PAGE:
True Divided Lite Windows: An Architect’s Guide

True Divided Lite Windows: An Architect’s Guide

When we think of architecture, it’s often walls and layouts that spring to mind, not windows – but far from being purely functional, any architect will tell you that windows are fundamental to the character and aesthetic of a building’s design.

The style, size and shape of windows can profoundly influence the exterior appearance and the interior quality of a building, offering glimpses both in and out, reflecting and refracting light or creating shadows – and nowhere are these effects illustrated more clearly than by True Divided Lite windows.

But what exactly do we mean by True Divided Lite (TDL)?  How do these windows differ from other types on the market?  Are they only for historic architecture?  Let’s take a closer look at the design principles and qualities of TDL windows.


Patio to Dining


What does True Divided Lite mean?

True Divided Lite refers to the structure of a multi-pane window or door where each pane is separated by a grid or grille of wooden or metal bars called muntin bars.  These bars form a structural part of the window frame itself, so each aperture has to be individually glazed, and each window pane is ‘truly divided’ from the next.

True Divided Lite windows have been around since medieval times, when glass could only be manufactured in small sizes.  In order to make windows large enough to be practical, multiple small panes were fitted into a metal frame.  As manufacturing technology evolved, TDL windows were also made from wood, which was cheaper and more readily available.  Today, TDL windows are commonly made from timber, steel, aluminium and bronze.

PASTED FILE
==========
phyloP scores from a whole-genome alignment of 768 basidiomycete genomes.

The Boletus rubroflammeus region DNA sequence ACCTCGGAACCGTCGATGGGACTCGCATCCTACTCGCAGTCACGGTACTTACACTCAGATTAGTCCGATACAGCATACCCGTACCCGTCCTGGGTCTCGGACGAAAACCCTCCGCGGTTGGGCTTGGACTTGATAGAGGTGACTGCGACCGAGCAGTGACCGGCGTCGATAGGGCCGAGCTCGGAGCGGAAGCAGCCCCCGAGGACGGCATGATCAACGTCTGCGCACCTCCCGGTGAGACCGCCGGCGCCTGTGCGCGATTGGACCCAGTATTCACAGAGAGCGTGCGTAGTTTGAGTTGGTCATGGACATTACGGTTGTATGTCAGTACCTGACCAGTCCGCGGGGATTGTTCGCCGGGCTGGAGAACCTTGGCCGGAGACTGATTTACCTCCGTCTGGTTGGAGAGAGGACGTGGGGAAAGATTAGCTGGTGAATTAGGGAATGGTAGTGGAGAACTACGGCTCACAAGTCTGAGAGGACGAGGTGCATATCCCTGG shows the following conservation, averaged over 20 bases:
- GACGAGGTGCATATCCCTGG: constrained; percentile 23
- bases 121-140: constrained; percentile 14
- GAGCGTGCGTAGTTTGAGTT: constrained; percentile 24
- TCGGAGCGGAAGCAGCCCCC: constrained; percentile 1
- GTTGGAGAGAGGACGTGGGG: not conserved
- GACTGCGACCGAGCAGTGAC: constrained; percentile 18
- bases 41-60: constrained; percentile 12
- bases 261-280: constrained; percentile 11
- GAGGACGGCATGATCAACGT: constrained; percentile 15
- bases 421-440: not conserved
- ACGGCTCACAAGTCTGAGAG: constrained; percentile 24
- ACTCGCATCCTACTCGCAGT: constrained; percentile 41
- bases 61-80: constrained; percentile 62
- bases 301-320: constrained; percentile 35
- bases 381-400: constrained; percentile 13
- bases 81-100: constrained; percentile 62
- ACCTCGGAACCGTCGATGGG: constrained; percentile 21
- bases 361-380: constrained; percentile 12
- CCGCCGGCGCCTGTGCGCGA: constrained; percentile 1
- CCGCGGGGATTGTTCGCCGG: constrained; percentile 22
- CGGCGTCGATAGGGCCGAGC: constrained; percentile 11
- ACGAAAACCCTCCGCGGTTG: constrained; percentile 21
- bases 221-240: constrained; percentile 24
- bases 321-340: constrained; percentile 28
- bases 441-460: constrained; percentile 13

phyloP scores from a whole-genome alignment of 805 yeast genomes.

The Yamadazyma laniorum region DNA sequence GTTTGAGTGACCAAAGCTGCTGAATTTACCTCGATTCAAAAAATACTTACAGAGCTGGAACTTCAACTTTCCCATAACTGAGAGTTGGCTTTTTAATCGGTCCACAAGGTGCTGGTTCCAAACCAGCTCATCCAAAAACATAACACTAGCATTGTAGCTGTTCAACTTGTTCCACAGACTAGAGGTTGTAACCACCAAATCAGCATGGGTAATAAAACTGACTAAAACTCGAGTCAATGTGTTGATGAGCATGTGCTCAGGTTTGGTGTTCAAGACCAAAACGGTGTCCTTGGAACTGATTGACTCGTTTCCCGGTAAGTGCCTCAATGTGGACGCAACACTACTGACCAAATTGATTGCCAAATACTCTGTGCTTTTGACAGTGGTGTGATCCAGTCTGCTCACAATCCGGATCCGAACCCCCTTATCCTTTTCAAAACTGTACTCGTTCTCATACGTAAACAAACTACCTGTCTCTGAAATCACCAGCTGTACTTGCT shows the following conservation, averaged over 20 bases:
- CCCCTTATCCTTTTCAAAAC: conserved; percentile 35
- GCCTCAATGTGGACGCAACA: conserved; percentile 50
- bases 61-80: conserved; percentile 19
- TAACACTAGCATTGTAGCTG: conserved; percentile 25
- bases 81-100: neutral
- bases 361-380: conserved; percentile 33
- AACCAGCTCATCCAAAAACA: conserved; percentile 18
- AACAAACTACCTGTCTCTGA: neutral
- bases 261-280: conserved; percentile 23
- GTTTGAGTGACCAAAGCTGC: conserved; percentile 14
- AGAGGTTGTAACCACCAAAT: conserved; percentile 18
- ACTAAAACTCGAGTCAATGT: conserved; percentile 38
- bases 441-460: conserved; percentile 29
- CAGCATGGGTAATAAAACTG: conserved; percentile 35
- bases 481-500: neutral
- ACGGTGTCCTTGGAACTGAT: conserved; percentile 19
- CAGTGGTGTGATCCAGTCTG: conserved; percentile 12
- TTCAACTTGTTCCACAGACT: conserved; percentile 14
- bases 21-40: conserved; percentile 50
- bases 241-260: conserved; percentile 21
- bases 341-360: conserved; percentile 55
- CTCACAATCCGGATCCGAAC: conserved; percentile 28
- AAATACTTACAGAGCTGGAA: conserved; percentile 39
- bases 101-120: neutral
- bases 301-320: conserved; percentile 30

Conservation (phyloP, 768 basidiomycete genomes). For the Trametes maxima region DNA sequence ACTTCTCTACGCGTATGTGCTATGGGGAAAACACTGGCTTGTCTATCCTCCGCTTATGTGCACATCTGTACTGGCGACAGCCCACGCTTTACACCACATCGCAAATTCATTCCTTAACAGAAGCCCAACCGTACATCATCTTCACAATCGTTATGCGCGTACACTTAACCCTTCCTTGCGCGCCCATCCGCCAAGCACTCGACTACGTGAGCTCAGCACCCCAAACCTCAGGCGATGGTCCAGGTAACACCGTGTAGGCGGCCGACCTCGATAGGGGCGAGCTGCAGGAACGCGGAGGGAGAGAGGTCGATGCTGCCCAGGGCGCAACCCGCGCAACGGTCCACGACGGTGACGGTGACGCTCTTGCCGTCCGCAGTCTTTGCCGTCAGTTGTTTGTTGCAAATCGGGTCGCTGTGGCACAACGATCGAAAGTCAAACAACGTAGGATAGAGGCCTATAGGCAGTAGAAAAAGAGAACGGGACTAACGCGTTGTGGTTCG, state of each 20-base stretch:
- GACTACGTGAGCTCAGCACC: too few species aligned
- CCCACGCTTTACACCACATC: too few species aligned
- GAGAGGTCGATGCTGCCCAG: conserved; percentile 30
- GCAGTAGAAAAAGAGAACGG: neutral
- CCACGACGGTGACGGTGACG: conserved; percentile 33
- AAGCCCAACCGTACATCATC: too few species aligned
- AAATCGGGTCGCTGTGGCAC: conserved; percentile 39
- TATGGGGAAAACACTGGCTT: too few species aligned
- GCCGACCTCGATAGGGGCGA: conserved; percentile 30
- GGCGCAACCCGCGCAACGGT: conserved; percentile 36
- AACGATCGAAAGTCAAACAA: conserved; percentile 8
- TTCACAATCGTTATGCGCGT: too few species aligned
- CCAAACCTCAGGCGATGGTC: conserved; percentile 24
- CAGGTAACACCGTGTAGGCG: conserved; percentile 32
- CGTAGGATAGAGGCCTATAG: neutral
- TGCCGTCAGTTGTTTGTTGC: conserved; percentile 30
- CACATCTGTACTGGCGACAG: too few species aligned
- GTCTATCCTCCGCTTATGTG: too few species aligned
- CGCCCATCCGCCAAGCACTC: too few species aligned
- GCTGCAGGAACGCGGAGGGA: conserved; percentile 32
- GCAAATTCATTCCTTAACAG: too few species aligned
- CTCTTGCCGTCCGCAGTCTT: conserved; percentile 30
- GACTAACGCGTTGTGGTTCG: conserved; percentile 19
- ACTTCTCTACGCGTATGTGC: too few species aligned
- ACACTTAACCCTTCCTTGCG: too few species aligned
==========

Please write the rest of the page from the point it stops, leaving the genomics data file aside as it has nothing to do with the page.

What’s the alternative to TDL windows?

The alternative to TDL windows is Simulated Divided Lite (SDL) where a single, large pane of glass is made to look like multiple small panes through the application of a grid or grille on to the surface of the glass, or sometimes sandwiched between the leaves of a double-glazed pane.  The panes look divided, but they are not.


TDL Windows


What sets TDL windows apart?

True Divided Lite windows – particularly steel or bronze windows – have a distinctive visual aesthetic that immediately sets them apart.

While manufacturing technology has advanced hugely since this style of window was invented, the overall look and feel hasn’t changed very much – making them the preferred window for restoration projects and period properties, but also a timelessly beautiful choice for contemporary homes.

Here are some of the key visual features of TDL windows:

  • Superior proportions
    Because the gridded part of a TDL window is structural and therefore weight bearing, it’s possible to achieve improved overall proportions in the window frame.  The external part of the frame can be more slender because it doesn’t have to carry the weight of one large pane of glass, and the individual apertures will look more in proportion to the overall size and shape of the window for a more elegant appearance.
  • Narrow sightlines
    The innate strength of metal – particularly bronze, which can be extruded into very slender forms without losing structural integrity – means that metal TDL window frames and muntin bars can be very narrow.  This allows the designer to achieve a ‘less frame, more window’ look that maximizes natural light and frames the external view without obscuring it behind clumsy-looking window frames.